Don’t Forget the States: Connecticut Expands Its FCA
While the federal False Claims Act typically receives the most attention in FCA circles, more than half the states and the District of Columbia have analogous statutes with qui tam provisions. These state FCAs can play a big role in many whistleblower actions involving not just scrutiny by state Attorneys General but the U.S. Department of Justice as well. Healthcare investigations have been a prominent example, where DOJ has traditionally coordinated with state Medicare Fraud Control Units (MFCUs). As of this month, Connecticut has drastically expanded the reach of its FCA (the CFCA), specifically to go far beyond the healthcare space, demonstrating that the states may be becoming “laboratories of qui tam laws” and that it is a wise idea not to overlook them.
Since its enactment in 2009, the CFCA had been limited only to Connecticut Medicaid and state-run health or human services programs. But effective July 1, 2023, Public Act 23-129 (“An Act Concerning Liability for False and Fraudulent Claims”) has amended the CFCA to apply to alleged false claims presented to virtually all state agencies and quasi-public agencies. (The act did implement a carveout for tax-related claims, mirroring a similar provision in the federal FCA.) Supporters of the expansion cited potential vulnerabilities around the billions of additional federal dollars now being administered by the state as a result of the CARES Act and the Infrastructure Investment and Jobs Act. Proponents also noted a spate of pandemic-related and other recoveries made under more robust FCAs like New York’s, New Jersey’s, and Massachusetts’ in recent years. Connecticut Governor Ned Lamont signed the amendments into law over concerns about meritless lawsuits and possible adverse impacts on jobs. The drastic expansion of the volume of post-pandemic government contracting is, of course, not limited to Connecticut, and may lead to similar tinkering by other states, both by those that have FCAs and those that don’t.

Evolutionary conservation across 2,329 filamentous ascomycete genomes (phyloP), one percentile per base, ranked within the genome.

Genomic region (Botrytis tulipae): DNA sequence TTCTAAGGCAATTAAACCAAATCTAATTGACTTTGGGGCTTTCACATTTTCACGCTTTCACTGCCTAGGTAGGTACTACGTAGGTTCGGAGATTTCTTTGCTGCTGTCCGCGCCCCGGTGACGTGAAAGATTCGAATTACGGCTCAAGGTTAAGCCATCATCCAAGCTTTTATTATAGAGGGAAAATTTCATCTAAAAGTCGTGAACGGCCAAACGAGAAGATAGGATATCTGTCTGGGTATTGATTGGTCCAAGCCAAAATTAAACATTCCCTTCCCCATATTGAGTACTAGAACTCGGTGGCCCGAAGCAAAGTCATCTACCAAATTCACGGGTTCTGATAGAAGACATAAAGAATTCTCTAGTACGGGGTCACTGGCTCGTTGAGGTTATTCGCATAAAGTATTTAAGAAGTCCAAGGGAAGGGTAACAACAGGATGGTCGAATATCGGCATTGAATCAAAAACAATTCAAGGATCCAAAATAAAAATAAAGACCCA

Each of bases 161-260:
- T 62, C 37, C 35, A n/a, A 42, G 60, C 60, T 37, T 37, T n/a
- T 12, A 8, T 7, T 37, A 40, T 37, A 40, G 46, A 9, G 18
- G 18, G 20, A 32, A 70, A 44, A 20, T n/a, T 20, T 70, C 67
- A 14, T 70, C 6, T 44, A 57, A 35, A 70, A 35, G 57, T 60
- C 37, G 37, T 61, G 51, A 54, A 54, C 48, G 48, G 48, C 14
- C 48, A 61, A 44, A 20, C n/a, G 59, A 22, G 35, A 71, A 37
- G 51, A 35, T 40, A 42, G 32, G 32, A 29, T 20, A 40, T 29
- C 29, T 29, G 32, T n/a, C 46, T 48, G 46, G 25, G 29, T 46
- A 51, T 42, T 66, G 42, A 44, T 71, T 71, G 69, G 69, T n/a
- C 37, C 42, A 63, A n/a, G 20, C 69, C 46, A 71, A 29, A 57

We at Qui Notes will continue to monitor any state-level developments.
© Arnold & Porter Kaye Scholer LLP 2023 All Rights Reserved. This blog post is intended to be a general summary of the law and does not constitute legal advice. You should consult with counsel to determine applicable legal requirements in a specific fact situation.